Turbine's Lord of the Rings Online, one of the first subscription titles to switch to free-to-play successfully.

We see some very interesting trends in subscription gaming. In our cancellation surveys for EverQuest II, fully 40 per cent of the people that fill them out list subscription fees as one of the primary reasons they quit. Economic times are hard out there and a recurring subscription is something that glares at you from a credit card bill every month. For some people, saving money starts with getting rid of subscriptions that hit the credit card every month. We have some ideas on that which I'll address shortly. But it's fair to say that subscriptions are likely going to be a strong component of revenue for the foreseeable future, although I don't believe they will be remotely as dominant over time. There's another large juggernaut coming out soon in Star Wars: The Old Republic from EA/Bioware. That's a game that I think has a legitimate shot at a 2 million subscription user base and I believe they will stick with the subscription method. In my opinion this is going to be the last large scale MMO to use the traditional subscription business model. Why do I think that? Simply put, the world is moving on from this model and over time people aren't going to accept this method. I'm sure I'm going to hear a lot about this statement. But I am positive I'm right.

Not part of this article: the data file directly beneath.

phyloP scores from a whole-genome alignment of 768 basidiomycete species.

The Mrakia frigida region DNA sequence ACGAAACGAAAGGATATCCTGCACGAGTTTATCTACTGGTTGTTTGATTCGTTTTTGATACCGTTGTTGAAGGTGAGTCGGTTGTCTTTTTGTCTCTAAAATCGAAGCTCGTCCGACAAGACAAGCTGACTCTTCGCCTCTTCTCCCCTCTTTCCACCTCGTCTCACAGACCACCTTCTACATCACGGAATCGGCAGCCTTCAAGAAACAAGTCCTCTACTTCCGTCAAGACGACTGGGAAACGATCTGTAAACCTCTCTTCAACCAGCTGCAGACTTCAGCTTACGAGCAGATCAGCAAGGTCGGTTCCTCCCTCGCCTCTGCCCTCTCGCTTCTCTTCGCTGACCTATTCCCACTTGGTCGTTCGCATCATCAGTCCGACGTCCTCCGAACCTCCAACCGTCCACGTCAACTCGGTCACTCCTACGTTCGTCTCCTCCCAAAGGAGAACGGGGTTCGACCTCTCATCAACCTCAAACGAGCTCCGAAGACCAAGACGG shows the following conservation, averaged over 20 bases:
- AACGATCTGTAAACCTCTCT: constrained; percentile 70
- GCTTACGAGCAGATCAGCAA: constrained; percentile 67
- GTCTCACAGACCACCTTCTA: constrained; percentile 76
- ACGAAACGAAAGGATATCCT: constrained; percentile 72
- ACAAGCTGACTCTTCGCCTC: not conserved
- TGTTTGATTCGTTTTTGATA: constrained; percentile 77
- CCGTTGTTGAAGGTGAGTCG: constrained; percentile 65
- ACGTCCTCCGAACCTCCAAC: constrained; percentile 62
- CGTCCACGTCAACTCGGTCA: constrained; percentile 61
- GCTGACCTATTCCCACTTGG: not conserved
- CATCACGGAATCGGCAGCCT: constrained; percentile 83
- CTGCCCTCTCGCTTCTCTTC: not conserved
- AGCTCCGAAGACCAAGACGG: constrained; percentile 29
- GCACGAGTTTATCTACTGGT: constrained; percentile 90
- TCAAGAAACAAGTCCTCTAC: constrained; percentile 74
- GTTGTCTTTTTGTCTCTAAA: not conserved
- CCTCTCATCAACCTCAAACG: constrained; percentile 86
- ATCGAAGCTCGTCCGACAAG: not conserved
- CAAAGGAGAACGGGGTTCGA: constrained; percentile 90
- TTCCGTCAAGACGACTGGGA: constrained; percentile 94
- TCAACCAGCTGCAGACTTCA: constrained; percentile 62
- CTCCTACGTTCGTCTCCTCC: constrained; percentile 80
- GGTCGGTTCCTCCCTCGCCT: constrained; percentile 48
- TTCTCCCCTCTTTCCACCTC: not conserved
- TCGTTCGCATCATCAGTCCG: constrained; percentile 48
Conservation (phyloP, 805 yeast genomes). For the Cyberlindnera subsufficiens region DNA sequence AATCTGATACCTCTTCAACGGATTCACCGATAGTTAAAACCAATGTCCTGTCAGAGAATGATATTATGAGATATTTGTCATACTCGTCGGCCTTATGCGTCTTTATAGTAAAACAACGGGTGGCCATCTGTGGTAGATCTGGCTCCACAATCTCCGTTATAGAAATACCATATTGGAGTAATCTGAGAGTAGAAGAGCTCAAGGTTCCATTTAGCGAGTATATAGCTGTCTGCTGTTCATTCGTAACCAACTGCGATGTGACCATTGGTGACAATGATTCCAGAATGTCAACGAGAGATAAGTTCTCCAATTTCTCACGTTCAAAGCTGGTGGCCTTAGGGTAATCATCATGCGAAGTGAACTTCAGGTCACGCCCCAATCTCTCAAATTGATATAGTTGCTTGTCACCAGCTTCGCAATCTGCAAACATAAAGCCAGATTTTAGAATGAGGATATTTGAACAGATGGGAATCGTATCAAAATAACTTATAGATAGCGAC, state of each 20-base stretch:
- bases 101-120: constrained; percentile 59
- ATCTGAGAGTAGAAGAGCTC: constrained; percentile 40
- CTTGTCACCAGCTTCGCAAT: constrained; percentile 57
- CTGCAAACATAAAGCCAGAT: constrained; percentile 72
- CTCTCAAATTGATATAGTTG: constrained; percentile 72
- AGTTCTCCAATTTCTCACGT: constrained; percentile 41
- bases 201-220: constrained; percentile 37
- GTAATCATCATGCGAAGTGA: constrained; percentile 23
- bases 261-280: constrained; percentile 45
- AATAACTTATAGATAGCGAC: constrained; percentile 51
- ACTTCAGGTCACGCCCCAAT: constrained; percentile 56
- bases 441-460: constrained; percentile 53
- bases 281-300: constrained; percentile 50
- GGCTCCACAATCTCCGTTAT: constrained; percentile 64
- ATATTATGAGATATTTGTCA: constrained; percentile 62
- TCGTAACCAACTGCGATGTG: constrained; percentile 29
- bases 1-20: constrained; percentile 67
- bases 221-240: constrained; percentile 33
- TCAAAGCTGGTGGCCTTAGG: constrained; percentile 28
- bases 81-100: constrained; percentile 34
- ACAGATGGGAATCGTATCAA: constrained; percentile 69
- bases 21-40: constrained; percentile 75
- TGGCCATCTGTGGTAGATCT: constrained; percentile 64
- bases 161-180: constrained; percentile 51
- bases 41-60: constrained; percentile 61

Buy the Box